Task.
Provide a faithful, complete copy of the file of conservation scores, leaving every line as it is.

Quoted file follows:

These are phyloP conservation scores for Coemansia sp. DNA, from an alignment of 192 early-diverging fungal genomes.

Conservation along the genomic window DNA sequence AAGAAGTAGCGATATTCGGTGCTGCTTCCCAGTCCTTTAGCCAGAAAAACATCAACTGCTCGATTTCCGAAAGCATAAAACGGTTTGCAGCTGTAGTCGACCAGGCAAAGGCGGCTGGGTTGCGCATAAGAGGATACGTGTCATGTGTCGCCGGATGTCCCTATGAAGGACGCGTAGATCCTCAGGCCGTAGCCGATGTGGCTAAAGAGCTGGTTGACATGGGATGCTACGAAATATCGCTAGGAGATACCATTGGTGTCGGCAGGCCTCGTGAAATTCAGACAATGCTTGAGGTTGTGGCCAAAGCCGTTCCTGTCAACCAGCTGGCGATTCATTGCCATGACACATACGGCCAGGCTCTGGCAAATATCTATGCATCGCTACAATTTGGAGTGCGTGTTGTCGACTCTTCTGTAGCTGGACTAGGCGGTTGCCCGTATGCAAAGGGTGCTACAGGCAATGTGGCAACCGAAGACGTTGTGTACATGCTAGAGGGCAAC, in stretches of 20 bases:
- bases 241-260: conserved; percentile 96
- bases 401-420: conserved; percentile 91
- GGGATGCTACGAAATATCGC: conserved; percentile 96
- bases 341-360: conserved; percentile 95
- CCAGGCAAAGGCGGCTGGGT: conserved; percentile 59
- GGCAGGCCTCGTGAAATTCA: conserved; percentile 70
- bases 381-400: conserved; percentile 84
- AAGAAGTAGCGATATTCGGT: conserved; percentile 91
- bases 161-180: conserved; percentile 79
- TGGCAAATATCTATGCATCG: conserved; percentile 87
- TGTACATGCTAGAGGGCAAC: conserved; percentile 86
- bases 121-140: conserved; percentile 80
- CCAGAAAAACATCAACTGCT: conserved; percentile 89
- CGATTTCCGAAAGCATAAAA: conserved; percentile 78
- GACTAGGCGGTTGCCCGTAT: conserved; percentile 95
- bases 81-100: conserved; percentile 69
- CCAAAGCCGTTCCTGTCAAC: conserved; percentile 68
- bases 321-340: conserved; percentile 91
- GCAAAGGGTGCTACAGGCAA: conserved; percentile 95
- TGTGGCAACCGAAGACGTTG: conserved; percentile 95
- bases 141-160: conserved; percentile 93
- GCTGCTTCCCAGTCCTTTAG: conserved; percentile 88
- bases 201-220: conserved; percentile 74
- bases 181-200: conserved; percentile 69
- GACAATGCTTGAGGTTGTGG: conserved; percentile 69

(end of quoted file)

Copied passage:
These are phyloP conservation scores for Coemansia sp. DNA, from an alignment of 192 early-diverging fungal genomes.

Conservation along the genomic window DNA sequence AAGAAGTAGCGATATTCGGTGCTGCTTCCCAGTCCTTTAGCCAGAAAAACATCAACTGCTCGATTTCCGAAAGCATAAAACGGTTTGCAGCTGTAGTCGACCAGGCAAAGGCGGCTGGGTTGCGCATAAGAGGATACGTGTCATGTGTCGCCGGATGTCCCTATGAAGGACGCGTAGATCCTCAGGCCGTAGCCGATGTGGCTAAAGAGCTGGTTGACATGGGATGCTACGAAATATCGCTAGGAGATACCATTGGTGTCGGCAGGCCTCGTGAAATTCAGACAATGCTTGAGGTTGTGGCCAAAGCCGTTCCTGTCAACCAGCTGGCGATTCATTGCCATGACACATACGGCCAGGCTCTGGCAAATATCTATGCATCGCTACAATTTGGAGTGCGTGTTGTCGACTCTTCTGTAGCTGGACTAGGCGGTTGCCCGTATGCAAAGGGTGCTACAGGCAATGTGGCAACCGAAGACGTTGTGTACATGCTAGAGGGCAAC, in stretches of 20 bases:
- bases 241-260: conserved; percentile 96
- bases 401-420: conserved; percentile 91
- GGGATGCTACGAAATATCGC: conserved; percentile 96
- bases 341-360: conserved; percentile 95
- CCAGGCAAAGGCGGCTGGGT: conserved; percentile 59
- GGCAGGCCTCGTGAAATTCA: conserved; percentile 70
- bases 381-400: conserved; percentile 84
- AAGAAGTAGCGATATTCGGT: conserved; percentile 91
- bases 161-180: conserved; percentile 79
- TGGCAAATATCTATGCATCG: conserved; percentile 87
- TGTACATGCTAGAGGGCAAC: conserved; percentile 86
- bases 121-140: conserved; percentile 80
- CCAGAAAAACATCAACTGCT: conserved; percentile 89
- CGATTTCCGAAAGCATAAAA: conserved; percentile 78
- GACTAGGCGGTTGCCCGTAT: conserved; percentile 95
- bases 81-100: conserved; percentile 69
- CCAAAGCCGTTCCTGTCAAC: conserved; percentile 68
- bases 321-340: conserved; percentile 91
- GCAAAGGGTGCTACAGGCAA: conserved; percentile 95
- TGTGGCAACCGAAGACGTTG: conserved; percentile 95
- bases 141-160: conserved; percentile 93
- GCTGCTTCCCAGTCCTTTAG: conserved; percentile 88
- bases 201-220: conserved; percentile 74
- bases 181-200: conserved; percentile 69
- GACAATGCTTGAGGTTGTGG: conserved; percentile 69